Long, now an assistant professor at Jacksonville State University in Alabama, said the incident changed his perspective. “I’ve found it difficult when you have panic attacks, anxiety attacks, or major depression,” he said. “It’s like you’ve built these walls for protection and then suddenly you’ve got to lower those walls.”
Absent stress providers whose supervisors set billing and productivity expectations and those in private practice who lose billable hours, said Dempsey, who leads a mental health care program for families with babies with serious medical complications. Psychotherapists have often overbooked patients with the expectation that some would not show up, she said.
Now Dempsey and her colleagues no longer have to overbook. Sometimes when patients fail to show up, staff can immediately contact a patient and conduct the session. In other cases, you can postpone it for a later day or another day.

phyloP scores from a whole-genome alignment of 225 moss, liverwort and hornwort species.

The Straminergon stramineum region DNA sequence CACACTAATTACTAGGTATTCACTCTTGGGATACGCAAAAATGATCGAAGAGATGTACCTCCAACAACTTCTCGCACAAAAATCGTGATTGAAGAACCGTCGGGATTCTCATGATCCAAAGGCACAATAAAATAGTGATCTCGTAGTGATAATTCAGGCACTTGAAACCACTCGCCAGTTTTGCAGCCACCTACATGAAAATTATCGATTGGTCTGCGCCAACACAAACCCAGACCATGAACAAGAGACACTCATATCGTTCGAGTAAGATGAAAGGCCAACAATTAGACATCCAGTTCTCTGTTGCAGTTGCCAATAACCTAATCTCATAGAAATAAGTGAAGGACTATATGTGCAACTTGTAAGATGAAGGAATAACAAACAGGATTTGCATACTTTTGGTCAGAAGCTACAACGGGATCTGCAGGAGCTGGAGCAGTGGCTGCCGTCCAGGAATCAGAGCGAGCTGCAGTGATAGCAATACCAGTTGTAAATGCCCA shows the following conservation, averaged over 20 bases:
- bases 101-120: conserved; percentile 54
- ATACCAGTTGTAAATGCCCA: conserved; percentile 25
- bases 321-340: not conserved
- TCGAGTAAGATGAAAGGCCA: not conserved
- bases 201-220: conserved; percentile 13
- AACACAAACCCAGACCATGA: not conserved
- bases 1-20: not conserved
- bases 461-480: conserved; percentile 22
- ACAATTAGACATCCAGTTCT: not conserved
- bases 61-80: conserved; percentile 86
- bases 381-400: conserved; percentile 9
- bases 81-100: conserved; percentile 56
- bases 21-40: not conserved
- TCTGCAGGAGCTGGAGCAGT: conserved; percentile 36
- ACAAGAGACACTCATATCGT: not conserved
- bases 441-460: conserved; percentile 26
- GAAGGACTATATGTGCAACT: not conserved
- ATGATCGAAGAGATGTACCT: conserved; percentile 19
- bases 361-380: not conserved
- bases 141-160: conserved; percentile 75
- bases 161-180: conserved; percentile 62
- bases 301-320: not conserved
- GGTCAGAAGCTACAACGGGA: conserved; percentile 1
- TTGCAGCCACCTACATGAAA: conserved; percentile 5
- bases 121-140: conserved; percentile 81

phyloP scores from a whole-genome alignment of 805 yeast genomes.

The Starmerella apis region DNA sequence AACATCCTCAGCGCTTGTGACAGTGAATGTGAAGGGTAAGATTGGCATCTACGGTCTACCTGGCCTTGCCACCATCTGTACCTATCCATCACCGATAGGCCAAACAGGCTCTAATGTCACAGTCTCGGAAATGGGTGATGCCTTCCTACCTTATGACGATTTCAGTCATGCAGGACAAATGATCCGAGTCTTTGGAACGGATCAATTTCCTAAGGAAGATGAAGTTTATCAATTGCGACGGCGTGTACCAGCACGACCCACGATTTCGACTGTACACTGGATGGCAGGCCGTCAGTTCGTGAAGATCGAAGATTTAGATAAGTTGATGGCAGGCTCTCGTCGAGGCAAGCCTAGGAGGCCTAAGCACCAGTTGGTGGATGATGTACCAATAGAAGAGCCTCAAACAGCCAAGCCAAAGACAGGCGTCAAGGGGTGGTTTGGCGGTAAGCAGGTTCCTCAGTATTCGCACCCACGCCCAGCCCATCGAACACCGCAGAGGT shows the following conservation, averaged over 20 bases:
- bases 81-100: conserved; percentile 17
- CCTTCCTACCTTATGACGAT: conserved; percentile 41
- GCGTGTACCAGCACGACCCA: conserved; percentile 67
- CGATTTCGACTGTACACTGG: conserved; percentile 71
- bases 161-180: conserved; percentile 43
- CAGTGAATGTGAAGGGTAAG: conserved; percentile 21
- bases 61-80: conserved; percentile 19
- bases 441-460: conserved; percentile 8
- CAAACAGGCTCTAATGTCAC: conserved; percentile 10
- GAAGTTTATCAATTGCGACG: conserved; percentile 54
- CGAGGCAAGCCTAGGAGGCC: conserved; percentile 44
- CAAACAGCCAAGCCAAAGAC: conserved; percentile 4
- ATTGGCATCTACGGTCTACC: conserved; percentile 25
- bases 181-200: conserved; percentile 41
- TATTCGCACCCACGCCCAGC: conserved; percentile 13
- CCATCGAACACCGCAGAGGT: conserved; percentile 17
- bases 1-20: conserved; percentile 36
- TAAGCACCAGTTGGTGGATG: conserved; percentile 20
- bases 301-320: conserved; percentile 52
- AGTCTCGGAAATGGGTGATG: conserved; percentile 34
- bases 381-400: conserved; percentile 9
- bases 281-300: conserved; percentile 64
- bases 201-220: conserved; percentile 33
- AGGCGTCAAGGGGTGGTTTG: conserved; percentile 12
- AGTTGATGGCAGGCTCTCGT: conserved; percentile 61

Telepsychiatry is as good, if not better, than personal delivery of mental health services, according to a review of 452 studies by the World Journal of Psychiatry.
Virtual visits can also save patients money as they may not have to travel, take time to work, or pay for childcare, said Dr. Jay Shore, chairman of the American Psychiatric Association’s Telepsychiatric Committee and a psychiatrist at the University of Colorado Medical School.
Shore began studying the potential of video conferencing to reach rural patients in the late 1990s, and concluded that patients and providers can virtually create a relationship that is fundamental to effective therapy and drug management.
Before the pandemic, almost 64% of psychiatrists had never used telemedicine, according to the psychiatric association. Amid widespread skepticism, vendors then had to do “10 years of implementations in 10 days,” said Shore, who has consulted with Dempsey and other vendors.
Dempsey and her colleagues faced a steep learning curve. She said she recently held a video therapy session with a mother who “seemed very upset” before disappearing from the screen while her baby cried.